Government will conduct investigations into cotton side marketing following a dossier submitted by the Cotton Producers and Marketers’ Association exposing farmers who are diverting cotton after receiving free inputs.
Side marketing is threatening to put a damper on the presidential inputs scheme with 52 growers out of 73 who were selling cotton at a buying point in Chiredzi being caught while diverting cotton to other companies instead of selling to the Cotton Company of Zimbabwe (Cottco).
Addressing cotton growers at Mushumbi in Mbire, the Deputy Minister of Lands, Agriculture, Water, Climate and Rural Resettlement, Cde Douglas Karoro said government is taking seriously allegations levelled against farmers and a government agency involved in the side marketing syndicate.
“The issue of side marketing has been spoken off and we will continue to speak of it because it is not pleasing or at least fair to provide inputs for farmers to then side market their produce. The government led by President Emmerson Mnangagwa is saying we understand there was a drought and crops did not do well, so we will give you free cotton inputs again this season but let’s not sell them. Side marketing is a crime and people will be arrested,” he said.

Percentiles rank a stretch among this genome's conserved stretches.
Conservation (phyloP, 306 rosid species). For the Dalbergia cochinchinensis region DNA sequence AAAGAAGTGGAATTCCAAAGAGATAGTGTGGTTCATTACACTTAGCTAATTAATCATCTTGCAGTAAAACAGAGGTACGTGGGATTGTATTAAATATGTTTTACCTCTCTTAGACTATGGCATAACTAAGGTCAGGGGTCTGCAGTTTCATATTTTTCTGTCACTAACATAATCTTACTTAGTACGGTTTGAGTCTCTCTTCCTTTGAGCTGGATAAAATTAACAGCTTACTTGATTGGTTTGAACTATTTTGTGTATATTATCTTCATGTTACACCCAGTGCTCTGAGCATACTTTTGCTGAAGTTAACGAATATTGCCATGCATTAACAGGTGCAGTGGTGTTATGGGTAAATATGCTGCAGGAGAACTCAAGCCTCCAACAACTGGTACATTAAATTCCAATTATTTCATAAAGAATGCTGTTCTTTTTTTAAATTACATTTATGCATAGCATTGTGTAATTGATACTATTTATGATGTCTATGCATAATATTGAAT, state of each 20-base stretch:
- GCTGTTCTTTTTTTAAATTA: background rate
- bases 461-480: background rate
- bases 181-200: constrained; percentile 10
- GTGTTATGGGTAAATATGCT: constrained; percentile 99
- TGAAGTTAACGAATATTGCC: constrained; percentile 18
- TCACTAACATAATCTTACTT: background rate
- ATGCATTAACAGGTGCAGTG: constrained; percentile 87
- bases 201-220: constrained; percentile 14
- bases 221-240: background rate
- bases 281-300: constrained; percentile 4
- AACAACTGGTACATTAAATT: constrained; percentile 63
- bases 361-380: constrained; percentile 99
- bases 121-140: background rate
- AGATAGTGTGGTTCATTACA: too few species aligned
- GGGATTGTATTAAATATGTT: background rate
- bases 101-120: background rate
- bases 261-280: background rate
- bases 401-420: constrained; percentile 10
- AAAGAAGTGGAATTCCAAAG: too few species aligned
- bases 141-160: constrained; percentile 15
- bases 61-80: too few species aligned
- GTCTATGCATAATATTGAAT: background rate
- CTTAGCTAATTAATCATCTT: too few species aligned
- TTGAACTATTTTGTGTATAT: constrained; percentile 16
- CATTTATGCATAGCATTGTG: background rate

Cottco Managing Director, Mr Pious Manamike said cotton is a key employment driver in Mbire with focus now on building ginneries if production continues increasing.
“In Mashonaland Central, we support employment creation and we employed in this place 4500 people during this season. We want to uplift the people’s standards of living in this province through cotton under devolution,” said Mr Manamike.
The Minister of State for Provincial Affairs in Mashonaland Central, Cde Monica Mavhunga said Dande Valley has 100 000 farmers who are essential economic actors in the success of devolution agenda.
“We have 100 000 farmers and what remains is for us to know what each farmer contributes in revenue and their contribution to devolution,” said Cde Mavhunga.
Cotton production rebounded from 10 000 tonnes to 170 000 tonnes after the launch of the presidential inputs scheme, raking millions of dollars in foreign currency.